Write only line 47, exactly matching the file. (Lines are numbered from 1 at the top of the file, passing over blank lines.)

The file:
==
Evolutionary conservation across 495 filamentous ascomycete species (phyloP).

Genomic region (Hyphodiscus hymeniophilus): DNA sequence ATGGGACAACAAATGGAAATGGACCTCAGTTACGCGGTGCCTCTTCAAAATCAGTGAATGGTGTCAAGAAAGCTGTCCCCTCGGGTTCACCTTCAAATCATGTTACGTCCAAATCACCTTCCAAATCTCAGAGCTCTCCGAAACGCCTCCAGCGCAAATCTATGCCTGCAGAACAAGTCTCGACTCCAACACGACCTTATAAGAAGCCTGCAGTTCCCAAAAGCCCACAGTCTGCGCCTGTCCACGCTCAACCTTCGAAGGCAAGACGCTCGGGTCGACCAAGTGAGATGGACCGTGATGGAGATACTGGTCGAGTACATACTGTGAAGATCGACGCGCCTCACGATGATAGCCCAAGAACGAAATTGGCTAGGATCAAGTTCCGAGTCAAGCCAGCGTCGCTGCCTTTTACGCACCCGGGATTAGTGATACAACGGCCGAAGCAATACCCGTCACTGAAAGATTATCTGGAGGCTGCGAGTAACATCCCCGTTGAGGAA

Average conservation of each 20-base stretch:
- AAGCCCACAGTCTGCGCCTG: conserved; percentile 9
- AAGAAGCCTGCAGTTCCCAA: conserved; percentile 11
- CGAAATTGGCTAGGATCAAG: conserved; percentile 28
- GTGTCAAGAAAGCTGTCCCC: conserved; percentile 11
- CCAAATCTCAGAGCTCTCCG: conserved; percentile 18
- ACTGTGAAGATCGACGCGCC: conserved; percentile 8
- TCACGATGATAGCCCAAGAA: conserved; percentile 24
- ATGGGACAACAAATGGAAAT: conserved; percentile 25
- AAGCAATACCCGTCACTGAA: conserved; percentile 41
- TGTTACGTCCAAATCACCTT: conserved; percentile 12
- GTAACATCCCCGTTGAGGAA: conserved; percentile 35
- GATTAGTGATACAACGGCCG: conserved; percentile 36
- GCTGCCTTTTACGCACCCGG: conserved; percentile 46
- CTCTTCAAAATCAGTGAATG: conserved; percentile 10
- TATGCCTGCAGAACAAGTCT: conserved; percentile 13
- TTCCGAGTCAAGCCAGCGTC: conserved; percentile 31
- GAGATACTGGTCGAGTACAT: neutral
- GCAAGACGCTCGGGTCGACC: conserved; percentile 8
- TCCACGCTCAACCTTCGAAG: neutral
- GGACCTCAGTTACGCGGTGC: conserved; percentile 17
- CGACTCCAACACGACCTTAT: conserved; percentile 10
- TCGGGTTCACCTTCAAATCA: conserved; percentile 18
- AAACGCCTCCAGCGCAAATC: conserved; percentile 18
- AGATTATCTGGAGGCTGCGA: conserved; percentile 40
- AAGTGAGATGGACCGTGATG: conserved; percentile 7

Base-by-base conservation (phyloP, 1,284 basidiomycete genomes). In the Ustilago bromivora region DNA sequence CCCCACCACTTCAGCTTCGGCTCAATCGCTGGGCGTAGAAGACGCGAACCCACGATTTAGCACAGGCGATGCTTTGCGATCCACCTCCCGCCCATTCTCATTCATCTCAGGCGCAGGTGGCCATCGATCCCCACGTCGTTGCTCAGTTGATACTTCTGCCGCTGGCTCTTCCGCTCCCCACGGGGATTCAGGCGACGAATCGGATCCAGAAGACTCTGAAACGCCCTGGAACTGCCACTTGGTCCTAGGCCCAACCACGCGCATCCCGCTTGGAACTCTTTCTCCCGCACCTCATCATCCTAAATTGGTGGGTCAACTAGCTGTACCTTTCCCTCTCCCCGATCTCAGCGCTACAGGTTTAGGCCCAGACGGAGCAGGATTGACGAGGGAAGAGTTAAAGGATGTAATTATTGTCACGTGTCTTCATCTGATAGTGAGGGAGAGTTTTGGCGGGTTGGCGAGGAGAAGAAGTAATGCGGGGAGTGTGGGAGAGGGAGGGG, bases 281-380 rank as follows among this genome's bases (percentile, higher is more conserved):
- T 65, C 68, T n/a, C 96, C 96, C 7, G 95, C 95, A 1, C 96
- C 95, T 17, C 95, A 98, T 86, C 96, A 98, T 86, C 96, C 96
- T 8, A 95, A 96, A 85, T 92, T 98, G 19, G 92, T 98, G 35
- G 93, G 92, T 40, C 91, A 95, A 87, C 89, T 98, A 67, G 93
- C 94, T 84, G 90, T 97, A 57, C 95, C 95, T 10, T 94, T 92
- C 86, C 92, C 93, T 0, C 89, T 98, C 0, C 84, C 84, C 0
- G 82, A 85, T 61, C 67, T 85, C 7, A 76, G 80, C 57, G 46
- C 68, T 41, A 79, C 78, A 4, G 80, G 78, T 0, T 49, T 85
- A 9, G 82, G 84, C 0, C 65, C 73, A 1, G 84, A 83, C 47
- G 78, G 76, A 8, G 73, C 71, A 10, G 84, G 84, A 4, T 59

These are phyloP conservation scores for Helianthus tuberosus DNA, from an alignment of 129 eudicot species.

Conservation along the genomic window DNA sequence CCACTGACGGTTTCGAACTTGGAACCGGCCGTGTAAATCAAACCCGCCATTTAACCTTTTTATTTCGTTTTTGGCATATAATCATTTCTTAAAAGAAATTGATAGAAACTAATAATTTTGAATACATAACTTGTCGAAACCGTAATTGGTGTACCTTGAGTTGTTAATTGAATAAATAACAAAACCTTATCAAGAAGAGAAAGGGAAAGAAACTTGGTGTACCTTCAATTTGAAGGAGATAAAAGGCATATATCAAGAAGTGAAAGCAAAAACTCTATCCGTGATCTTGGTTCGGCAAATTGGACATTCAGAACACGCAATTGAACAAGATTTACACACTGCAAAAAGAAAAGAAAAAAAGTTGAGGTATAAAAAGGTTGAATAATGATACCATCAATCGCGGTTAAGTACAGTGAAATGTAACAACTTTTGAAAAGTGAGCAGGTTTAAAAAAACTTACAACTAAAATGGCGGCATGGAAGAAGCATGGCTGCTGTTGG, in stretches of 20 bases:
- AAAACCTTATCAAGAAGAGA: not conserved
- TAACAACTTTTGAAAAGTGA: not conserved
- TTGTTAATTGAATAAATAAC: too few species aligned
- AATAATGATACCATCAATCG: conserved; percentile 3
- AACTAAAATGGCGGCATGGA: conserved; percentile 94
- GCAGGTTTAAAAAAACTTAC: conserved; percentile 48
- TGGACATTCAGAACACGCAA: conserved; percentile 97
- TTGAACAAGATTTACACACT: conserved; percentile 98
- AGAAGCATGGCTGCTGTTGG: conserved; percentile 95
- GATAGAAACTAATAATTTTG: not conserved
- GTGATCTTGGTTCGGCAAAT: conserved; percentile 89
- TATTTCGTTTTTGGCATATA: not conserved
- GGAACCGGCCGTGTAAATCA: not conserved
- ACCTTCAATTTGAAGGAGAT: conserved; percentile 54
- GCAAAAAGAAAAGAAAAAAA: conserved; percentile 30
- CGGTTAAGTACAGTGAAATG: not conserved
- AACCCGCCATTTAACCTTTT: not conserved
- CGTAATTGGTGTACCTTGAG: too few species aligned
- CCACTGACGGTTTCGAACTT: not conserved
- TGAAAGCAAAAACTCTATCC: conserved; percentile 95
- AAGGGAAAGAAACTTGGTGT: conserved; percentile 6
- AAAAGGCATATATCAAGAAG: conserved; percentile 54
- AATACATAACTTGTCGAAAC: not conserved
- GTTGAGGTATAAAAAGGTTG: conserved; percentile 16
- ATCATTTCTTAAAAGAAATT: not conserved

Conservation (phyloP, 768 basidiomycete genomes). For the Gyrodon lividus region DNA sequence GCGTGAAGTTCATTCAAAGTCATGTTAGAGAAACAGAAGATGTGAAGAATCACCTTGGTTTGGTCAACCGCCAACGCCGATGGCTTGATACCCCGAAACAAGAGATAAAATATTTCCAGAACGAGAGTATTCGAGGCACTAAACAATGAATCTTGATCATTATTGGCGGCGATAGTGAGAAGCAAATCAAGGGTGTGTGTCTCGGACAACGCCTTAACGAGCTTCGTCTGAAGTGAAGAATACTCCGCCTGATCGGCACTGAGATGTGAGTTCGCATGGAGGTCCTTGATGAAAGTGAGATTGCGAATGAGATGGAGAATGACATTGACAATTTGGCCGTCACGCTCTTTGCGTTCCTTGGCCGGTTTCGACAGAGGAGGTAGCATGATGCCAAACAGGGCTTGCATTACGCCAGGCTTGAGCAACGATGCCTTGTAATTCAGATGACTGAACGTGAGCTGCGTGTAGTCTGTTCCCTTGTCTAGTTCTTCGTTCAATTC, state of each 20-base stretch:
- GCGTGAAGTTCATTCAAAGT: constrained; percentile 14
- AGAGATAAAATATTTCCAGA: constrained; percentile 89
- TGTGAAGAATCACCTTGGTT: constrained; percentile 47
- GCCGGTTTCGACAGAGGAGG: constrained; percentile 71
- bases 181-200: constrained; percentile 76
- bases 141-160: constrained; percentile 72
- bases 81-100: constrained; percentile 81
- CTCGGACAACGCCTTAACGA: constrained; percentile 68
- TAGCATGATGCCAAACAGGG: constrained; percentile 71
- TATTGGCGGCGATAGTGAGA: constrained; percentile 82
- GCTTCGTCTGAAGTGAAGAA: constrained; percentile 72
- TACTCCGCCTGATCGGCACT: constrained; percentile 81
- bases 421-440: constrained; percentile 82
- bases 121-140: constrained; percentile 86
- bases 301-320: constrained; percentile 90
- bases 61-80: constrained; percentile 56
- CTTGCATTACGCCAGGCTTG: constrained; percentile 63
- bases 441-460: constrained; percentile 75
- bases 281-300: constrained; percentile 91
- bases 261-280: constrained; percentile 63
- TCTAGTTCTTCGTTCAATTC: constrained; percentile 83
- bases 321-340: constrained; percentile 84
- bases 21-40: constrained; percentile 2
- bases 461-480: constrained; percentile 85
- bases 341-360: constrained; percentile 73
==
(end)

- GCAGGTTTAAAAAAACTTAC: conserved; percentile 48